Record refugee returns to Afghanistan show hopes and challenges

As world leaders meet in London to agree a blueprint for the future development of Afghanistan, the return of millions of refugees signals hope for the future.

"Thousands of returning Afghan refugees pass through the Kabul Encashment Centre every month on their way home. More than 3.5 million Afghans have returned home with UNHCR's help since 2002, the biggest repatriation operation in the agency's history."   © UNHCR/J.Redden/July 2004

KABUL, Jan 31 (UNHCR) - The numbers are impressive, but it is the individual hopes and fears of the refugees who have chosen to return that lie at the heart of Afghanistan's story.

Since the UN Refugee Agency began its voluntary repatriation programme for Afghanistan in 2002, it has assisted more than 3.5 million Afghans to make the journey home - more than 2.7 million from Pakistan and 800,000 from Iran.

This vast movement of people represents the single largest return operation in the agency's history. For the fourth consecutive year, the voluntary repatriation of Afghans in 2005 - more than 500,000 people - was UNHCR's largest anywhere in the world.

It is an important achievement, both for UNHCR and for the people of Afghanistan. The decision of such a huge number of Afghans to voluntarily return to their homeland is evidence of their hopes for the future.

Those hopes and plans for Afghanistan's future were at the centre of discussions at today's conference in London where President Hamid Karzai, United Nations Secretary General Kofi Annan and world leaders met to launch the Afghanistan Compact outlining the country's development plans for the next five years.

During their meeting in Kabul in December, the United Nations High Commissioner for Refugees, António Guterres, called on President Karzai to take into account the needs of returning Afghans when putting forth his development blueprint.

"We're entering a new phase in the return and reintegration of Afghan refugees," said Jacques Mouchet, UNHCR's Representative in Afghanistan. "While we expect voluntary returns to continue to be the main solution for Afghans living in asylum countries, we also need to look at all aspects of population movement in the region, including for migratory purposes."

Under its voluntary repatriation operation, now in its fifth year, UNHCR expects to assist some 600,000 refugees to return from Pakistan and Iran in 2006. As in previous years, assistance will be in the form of a cash transportation grant of between US$4 and US$37, as well as a grant of US$12 per person.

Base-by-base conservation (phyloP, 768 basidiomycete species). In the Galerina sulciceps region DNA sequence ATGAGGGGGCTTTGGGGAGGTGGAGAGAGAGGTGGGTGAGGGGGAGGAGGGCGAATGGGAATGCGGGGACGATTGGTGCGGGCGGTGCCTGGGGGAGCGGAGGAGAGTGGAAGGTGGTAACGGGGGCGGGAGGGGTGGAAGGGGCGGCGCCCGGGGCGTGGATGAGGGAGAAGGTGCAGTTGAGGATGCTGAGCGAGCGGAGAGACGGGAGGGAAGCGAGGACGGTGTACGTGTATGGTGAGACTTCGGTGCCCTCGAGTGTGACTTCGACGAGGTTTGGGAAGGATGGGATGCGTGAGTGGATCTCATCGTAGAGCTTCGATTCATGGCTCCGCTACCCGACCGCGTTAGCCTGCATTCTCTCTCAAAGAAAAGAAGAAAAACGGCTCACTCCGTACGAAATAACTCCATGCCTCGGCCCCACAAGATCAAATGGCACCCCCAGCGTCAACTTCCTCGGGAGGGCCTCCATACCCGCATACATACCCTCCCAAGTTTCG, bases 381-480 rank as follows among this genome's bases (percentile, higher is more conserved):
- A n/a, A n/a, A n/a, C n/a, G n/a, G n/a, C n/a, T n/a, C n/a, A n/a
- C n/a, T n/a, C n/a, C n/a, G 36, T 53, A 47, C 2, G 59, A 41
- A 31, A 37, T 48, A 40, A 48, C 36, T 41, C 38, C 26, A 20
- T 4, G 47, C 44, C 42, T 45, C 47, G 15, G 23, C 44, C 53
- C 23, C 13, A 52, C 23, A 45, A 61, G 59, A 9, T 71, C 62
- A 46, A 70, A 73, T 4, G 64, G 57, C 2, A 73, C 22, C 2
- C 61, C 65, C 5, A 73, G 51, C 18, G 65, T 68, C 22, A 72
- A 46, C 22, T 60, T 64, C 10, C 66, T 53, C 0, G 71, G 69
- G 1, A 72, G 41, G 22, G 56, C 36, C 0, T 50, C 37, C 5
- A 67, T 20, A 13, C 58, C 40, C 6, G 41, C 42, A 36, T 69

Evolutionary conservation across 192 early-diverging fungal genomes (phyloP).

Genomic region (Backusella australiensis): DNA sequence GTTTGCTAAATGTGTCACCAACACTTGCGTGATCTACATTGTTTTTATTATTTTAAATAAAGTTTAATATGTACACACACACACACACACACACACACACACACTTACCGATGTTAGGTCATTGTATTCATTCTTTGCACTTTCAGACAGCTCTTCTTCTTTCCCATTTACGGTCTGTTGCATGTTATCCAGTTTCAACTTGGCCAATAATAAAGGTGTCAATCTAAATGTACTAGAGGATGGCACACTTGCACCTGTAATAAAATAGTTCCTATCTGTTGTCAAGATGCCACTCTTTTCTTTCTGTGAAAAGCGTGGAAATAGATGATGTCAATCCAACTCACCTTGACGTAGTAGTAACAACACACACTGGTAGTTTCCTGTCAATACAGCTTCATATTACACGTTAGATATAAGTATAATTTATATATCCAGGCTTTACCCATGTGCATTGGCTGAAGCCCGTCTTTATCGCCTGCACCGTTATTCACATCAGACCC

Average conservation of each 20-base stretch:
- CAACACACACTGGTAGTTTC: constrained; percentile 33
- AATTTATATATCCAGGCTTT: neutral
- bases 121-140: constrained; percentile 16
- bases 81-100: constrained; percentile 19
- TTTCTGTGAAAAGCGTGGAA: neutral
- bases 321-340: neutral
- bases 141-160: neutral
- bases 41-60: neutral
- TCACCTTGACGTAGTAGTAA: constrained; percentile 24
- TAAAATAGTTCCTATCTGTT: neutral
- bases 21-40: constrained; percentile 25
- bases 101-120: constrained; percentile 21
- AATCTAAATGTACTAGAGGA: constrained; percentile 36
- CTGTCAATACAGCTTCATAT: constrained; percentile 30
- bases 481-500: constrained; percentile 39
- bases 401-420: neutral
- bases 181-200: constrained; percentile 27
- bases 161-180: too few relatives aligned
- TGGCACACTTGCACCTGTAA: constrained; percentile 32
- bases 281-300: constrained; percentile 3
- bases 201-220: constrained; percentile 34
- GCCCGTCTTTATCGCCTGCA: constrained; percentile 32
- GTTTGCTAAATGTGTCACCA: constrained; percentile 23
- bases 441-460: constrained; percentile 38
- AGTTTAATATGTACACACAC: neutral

Since March 2002, UNHCR cash grants to returning refugees have totalled more than US$93 million, providing a large cash inflow to some of the most isolated areas of the country.

UNHCR's shelter programme in Afghanistan has so far resulted in more than 140,000 homes being built across the country, benefiting more than 840,000 people. During 2006, the programme will assist with an additional 19,000 homes, helping more than 115,000 returnees.

That is part of UNHCR efforts to ensure people return to sustainable situations in their communities. Community support includes providing wells, schools, health centres, agricultural services and programmes for vulnerable groups.

There are also still some 150,000 internally displaced persons in Afghanistan, the majority living in the south. In 2006, UNHCR will continue to facilitate the return of IDPs to their places of origin and to support their initial reintegration. This will allow UNHCR to cease its assistance activities in IDP settlements by the end of the year.

Repatriation continues. Some 2.6 million Afghans continue to live in Pakistan while a further 900,000 are living in Iran. The repatriation programmes that assist Afghans wishing to return home are conducted under Tripartite Agreements - one between UNHCR and the governments of Pakistan and Afghanistan and the other involving UNHCR, Iran and Afghanistan.

"In parallel with UNHCR's continuing repatriation operation, the Afghan government is discussing regional population movements within a migratory framework with Iran and Pakistan. This reflects improving regional cooperation at a time when cross-border movements are mainly motivated by social and economic reasons, and no longer the need for protection," said Salvatore Lombardo, head of the UNHCR headquarters unit dealing with Afghanistan.

"With the support of the European Commission, UNHCR is working with competent technical partners - the International Labour Office, the International Organization for Migration, the World Bank - to ensure that the governments receive appropriate assistance to support this transition," Lombardo said.

The Afghan repatriation operation represents one of the country's key achievements since the fall of the Taliban rulers at the end of 2001. But, together with other UN agencies, UNHCR recognizes that it marks only the beginning of the country's reconstruction.